Tuesday, November 24, 2015

The chill of winter is real

It has been an unsettling time in the office the past few weeks. There have been news of restructuring and layoffs. Over the past year, the market has been bad for my company and I have heard of a few people being let go. Over the recent two to three weeks, I have heard that close to six people have been let go, bearing in mind my company has about 140-plus people in the office.

I have yet to see my new organisation chart and there is a chance that I will be blogging more often. At this point in time, the downturn is feeling a bit too real for me.

Wednesday, November 18, 2015

7 months in a bear market

I wrote one month ago that we are in a bear market. We are seven months in and there should be another three to eleven months of volatile, if not depressed prices. Your guess is as good as mine but I will probably dip my hands into the market at the shorter end of the time boundary.

Quick updates with regard to my life. I was feeling upset for a good two to three weeks because my client cancelled on my presentation which I was supposed to fly over to Australia to conduct. I received my Invisalign and I will definitely post something about it since it cost quite a bit. On the education front, I have signed up and commenced a course at one of the polytechnics. It is heavily subsidised for Singaporean citizens but the time cost is quite high as I have to allocate three nights a week. On a higher note, I recently attended Taylor Swift's 1989 concert held at the indoor stadium. It was overall enjoyable although I am not familiar with some of her songs and that the presence of teenage girls screaming was overwhelming.

One more month to the end-year portfolio review. Not doing so good.

Saturday, October 10, 2015

Dead STI cat bouncing?

My lengthy absence is due to a torrent of work. It did not help that the index went into a sustained free fall the past few weeks after the General Elections. In between, I managed to read Subhas Anandan's two books, The Best I Could and It's Easy to Cry. I found his book very illuminating, giving us a lawyer's view of Singapore's justice system. I felt him talking to me through his book mainly because he was somewhat a media personality and that I saw him in person in his later years. Once, I was on a bus towards Holland Village and saw him seated at a back of a Jaguar. I immediately recognised his face, his white hair and beard. The other time, he was in a hospital robe with his family in the SGH. From the book, I learnt that he had heart problems even from an early age. 

Anyway, my portfolio has declined 17% on a year-to-date basis. I thought of bailing out at some point of time, but I remember that we have to sell in strength. My short view is that April 2015 was the peak of the secular bull and we should expect a bear market to last for 10-18 months. So far, we are only six months into the bear market at the recent uptick I believe is just a technical rebound. Keep cash and wait a bit more.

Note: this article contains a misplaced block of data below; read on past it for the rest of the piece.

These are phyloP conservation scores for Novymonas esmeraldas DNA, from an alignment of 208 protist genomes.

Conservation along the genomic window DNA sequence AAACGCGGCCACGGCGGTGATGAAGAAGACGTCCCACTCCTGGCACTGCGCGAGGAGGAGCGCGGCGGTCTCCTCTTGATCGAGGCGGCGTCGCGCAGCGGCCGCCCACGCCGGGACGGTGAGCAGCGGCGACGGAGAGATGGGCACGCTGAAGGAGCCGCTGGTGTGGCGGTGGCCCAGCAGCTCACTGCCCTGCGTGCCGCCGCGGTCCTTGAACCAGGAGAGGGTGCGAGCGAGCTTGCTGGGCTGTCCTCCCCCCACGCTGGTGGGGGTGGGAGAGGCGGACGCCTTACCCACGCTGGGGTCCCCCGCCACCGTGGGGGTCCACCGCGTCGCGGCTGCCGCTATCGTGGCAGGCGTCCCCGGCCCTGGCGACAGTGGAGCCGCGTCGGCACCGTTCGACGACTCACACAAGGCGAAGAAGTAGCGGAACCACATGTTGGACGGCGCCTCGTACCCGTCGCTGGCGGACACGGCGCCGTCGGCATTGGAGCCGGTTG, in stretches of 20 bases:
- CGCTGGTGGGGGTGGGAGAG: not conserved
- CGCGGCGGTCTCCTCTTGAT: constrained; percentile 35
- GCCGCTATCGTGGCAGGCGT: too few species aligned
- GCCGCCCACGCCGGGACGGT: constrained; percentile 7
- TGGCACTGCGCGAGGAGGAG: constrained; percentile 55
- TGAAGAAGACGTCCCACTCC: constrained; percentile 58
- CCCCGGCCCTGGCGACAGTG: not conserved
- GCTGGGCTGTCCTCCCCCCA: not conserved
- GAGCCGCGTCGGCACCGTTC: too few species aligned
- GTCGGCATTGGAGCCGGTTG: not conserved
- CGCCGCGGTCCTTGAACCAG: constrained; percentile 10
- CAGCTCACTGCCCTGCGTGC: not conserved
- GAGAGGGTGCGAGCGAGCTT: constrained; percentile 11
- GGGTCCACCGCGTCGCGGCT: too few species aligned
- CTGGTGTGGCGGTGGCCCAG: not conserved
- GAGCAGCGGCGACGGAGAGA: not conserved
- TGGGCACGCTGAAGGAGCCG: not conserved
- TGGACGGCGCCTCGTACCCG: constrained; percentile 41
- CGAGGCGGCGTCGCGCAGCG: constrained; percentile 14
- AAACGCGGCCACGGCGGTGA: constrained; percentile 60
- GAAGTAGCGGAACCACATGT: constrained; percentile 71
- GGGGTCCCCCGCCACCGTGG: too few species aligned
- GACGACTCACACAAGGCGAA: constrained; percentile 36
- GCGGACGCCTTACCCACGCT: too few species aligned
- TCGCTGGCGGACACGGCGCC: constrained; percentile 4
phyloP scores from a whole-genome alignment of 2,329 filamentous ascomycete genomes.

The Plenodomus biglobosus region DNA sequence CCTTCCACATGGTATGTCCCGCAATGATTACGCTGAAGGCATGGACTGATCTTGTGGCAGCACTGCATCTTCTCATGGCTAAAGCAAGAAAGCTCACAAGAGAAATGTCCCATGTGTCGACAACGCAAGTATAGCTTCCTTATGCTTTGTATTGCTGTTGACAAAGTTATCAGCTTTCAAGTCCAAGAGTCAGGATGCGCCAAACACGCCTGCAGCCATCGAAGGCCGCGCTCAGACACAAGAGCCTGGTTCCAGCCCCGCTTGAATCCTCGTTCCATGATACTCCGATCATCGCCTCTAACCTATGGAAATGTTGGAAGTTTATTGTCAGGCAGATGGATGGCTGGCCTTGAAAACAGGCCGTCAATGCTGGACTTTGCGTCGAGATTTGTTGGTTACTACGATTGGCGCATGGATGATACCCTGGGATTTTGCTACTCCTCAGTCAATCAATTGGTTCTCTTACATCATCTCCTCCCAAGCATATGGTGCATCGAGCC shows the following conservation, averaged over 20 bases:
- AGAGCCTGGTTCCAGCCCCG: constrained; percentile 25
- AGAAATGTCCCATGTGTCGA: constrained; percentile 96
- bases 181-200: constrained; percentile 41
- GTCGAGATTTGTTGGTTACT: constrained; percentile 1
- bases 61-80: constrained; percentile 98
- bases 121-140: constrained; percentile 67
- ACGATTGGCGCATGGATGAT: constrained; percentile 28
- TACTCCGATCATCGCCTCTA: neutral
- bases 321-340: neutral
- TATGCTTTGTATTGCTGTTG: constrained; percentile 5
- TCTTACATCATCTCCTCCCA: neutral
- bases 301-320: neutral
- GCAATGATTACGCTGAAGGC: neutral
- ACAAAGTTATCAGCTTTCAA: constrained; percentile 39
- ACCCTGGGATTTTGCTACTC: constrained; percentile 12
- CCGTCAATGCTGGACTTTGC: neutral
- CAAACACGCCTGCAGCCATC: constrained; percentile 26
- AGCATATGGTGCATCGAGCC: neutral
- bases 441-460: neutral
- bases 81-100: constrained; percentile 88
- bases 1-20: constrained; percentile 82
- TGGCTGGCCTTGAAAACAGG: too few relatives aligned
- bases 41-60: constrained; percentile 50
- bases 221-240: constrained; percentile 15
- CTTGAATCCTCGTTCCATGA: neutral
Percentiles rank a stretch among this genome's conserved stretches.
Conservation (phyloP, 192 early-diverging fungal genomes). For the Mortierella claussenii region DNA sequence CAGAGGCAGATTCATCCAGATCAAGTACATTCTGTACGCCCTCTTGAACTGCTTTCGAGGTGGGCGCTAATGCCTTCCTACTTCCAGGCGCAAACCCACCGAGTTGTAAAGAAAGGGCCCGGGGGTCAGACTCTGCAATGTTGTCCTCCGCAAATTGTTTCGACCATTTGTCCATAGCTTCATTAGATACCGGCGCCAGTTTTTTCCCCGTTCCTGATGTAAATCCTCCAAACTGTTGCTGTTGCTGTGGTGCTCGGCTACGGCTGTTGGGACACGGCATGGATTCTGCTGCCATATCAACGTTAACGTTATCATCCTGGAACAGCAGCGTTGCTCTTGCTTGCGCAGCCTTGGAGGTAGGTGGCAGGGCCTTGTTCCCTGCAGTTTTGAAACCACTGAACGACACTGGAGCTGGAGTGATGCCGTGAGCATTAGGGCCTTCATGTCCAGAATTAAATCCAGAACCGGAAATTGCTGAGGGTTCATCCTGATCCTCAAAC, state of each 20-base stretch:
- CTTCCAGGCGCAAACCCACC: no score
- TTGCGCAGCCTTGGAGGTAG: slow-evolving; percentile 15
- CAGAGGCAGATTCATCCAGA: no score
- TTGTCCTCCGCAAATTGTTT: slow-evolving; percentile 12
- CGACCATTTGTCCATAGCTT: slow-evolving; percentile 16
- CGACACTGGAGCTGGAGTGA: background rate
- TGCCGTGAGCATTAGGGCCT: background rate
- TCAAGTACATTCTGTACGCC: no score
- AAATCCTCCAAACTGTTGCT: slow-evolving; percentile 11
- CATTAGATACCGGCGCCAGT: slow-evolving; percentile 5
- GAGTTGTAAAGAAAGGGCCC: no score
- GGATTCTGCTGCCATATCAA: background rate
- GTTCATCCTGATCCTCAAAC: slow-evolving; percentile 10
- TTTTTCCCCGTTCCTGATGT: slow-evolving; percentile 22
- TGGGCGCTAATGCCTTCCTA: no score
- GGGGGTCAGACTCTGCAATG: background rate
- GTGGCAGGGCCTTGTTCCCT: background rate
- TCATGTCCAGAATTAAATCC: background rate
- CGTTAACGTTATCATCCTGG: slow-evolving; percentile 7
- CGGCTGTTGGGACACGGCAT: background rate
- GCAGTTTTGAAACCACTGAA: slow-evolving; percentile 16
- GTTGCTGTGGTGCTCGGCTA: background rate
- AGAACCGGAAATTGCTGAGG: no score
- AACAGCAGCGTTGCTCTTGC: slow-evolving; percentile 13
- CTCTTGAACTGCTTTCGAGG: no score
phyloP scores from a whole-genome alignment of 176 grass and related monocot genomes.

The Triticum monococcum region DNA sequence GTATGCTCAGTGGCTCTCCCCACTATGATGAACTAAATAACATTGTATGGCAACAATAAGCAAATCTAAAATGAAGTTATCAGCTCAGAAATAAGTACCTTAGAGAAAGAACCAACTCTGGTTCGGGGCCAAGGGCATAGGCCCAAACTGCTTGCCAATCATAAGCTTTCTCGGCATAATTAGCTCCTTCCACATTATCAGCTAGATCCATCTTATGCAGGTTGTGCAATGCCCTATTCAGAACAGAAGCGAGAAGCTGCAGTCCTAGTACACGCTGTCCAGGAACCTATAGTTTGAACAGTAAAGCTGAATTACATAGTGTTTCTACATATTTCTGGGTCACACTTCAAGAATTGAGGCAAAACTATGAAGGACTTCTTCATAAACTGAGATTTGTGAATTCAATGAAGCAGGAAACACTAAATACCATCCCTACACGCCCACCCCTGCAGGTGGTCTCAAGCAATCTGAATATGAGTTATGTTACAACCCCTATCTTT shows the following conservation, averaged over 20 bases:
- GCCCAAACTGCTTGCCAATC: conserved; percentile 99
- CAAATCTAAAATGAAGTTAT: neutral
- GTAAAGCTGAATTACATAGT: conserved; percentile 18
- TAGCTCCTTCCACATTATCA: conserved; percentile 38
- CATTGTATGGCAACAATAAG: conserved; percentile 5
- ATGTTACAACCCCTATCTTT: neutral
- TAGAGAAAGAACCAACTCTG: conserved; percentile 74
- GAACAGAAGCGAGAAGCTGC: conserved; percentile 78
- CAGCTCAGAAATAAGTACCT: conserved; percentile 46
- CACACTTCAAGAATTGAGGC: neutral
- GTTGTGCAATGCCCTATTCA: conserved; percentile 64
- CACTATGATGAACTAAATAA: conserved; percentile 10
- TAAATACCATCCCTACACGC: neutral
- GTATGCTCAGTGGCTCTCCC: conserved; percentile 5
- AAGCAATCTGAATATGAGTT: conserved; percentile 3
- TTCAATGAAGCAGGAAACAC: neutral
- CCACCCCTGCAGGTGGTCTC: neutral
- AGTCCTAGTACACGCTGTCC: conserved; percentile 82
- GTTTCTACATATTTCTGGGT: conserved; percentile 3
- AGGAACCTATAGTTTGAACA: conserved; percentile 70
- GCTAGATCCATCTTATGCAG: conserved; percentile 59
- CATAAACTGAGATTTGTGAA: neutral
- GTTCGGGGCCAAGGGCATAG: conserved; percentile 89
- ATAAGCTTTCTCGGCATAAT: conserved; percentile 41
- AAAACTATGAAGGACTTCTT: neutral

Monday, September 7, 2015

Singapore GE2015 Prediction: PAP to retain super-majority in new Parliament (77-12-0)

The table above shows predictions of each of the wards contested. Highlighted in blue are the constituencies where Mothership said would be interesting to watch. Predicted vote share in red red text represents the constituencies where PAP is at-risk of losing.

My prediction will be that WP will be able to retain all the seats (7) where it was the incumbent as well as secure East Coast GRC (4) and MacPherson SMC (1). Sources other than Facebook tell me that East Coast GRC has become even more receptive to the Workers' Party in their area. Does not help the PAP that Lim Swee Say has made remarks that can be and has been construed by Malaysia and China as slightly offensive. For MacPherson, while it is a three-cornered fight, the NSP candidate has more or less wrote himself out of the competition with his remarks about PAP's Tin Pei Ling. I am getting more positive about WP's Bernard Chen given the WP's daily rallies.

Although Marine Parade GRC and Fengshan SMC are according to me at-risk of being lost by the PAP, I think it is still slightly in PAP's favour. For Marine Parade GRC, Goh Chok Tong will still be the main draw, rather than Tan Chuan Jin. The PAP team has also been aggressively campaigning. For Fengshan SMC, I saw the the WP candidate's rally speech and I think he is not as inspiring as the rest of the WP slate. The PAP's Cheryl Chan's grassroot experience should shift the results in her favour.

Monday, August 31, 2015

Analysis of PAP’s GE2015 lineup reveals insecurities

Recently, the PAP announced its lineup of 89 candidates for each SMC and GRC for the upcoming general election to be held on 11 September 2015 (GE2015). Although the PAP said it would name 24 new candidates, I counted only 21 new candidates. I had deducted Koh Poh Koon from the list announced by CNA, as he had participated in the Punggol East by-election. Chan Hui Yuh and Kahar Hassan were not named as candidates for GE2015 despite strong signals they would run in Aljunied GRC.